Dublin is renowned for its world-class cultural credentials, which include several Nobel prize-winning authors, its designation as a UNESCO City of Literature, and a non-stop celebration of the arts.
And it’s officially Europe’s friendliest city, so no surprise that a trip there at any time of year is sure to put a smile on your face.
Come September, though, the city ratchets up its output to celebrate an abundant cultural harvest that’s written in the very stones of its streets and buildings and that will keep even the most demanding culture vulture entertained and enthralled.
Forget hushed museums and hallowed halls, this autumn jump into the explosion of vitality that is Dublin’s Festival Season.
From the beginning of September through to late October, Dublin bursts with colour and creativity.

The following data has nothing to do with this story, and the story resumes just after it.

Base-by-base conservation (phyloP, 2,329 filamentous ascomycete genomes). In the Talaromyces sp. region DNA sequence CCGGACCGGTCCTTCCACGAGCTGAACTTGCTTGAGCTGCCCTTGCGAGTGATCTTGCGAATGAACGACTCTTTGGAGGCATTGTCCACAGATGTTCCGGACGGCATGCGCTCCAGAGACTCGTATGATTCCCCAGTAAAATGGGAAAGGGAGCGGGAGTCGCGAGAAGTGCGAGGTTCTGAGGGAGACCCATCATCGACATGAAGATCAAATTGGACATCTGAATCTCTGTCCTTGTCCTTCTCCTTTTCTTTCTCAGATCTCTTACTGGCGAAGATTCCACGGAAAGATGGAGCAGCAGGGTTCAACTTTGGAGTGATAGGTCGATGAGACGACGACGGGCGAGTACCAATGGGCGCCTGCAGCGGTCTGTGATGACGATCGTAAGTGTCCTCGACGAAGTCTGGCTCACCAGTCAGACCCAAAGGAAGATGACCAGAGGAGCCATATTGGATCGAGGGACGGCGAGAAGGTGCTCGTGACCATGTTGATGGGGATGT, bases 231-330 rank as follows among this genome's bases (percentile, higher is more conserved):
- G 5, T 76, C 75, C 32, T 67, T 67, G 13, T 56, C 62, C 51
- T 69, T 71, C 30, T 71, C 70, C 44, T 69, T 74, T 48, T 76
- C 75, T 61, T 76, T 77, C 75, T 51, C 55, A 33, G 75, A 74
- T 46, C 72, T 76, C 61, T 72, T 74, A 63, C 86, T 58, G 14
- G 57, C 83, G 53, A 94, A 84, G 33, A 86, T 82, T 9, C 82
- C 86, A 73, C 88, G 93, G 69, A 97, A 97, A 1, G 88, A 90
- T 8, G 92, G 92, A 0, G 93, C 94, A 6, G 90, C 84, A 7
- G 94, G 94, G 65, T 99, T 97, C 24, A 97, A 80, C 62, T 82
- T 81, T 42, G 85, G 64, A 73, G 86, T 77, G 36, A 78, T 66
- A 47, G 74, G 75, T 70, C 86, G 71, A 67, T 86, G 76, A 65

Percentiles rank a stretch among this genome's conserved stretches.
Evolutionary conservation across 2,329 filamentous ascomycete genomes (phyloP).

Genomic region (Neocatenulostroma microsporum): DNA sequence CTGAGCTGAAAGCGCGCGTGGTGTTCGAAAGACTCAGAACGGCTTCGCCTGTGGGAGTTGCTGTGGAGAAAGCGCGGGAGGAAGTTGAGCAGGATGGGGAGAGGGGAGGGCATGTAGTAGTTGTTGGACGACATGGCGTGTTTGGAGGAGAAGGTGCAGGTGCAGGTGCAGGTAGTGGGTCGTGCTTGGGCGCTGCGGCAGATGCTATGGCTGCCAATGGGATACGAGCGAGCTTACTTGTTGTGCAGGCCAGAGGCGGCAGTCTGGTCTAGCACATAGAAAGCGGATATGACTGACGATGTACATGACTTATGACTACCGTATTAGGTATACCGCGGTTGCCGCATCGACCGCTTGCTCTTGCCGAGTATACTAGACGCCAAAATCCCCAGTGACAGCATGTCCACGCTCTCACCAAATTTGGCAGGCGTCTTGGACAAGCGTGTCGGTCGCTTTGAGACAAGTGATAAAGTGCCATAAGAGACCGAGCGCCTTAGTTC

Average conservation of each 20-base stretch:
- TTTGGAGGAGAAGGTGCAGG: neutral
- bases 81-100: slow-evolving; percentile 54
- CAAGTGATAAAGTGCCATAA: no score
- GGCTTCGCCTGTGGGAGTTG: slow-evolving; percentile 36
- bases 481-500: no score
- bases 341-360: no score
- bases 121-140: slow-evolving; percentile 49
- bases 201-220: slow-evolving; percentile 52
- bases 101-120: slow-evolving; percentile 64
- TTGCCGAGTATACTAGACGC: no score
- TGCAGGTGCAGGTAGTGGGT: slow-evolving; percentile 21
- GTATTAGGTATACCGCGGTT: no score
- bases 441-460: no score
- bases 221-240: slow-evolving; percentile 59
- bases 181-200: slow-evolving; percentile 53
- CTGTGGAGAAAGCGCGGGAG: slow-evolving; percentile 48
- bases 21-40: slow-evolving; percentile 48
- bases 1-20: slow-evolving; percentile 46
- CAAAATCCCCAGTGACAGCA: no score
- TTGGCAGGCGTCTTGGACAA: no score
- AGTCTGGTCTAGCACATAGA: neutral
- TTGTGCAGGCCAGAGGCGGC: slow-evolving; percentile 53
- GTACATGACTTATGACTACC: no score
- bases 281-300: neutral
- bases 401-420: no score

Indoors and out, it presents the very best of contemporary arts, celebrates its local heroes, enacts some of the world’s finest drama and quite literally throws open its doors to welcome visitors into its stunning and diverse triumphs of architecture.
Combing the ABSOLUT Fringe
First up in this superb programme of festivals is the eclectic ABSOLUT Fringe. It’s Ireland´s biggest multi-disciplinary arts festival encompassing theatre, dance, music, comedy, street and international arts and will take charge of the city from 8 to 23 September.
Taking over more than 40 venues in Dublin, the festival is an exposé of great creative talent from around the globe and a citywide celebration of the new and the next.
2012 sees ABSOLUT Fringe Festival celebrate its 18th year and highlights include Danish indie rock group Efterklang and the major lift orchestra.
For one night only...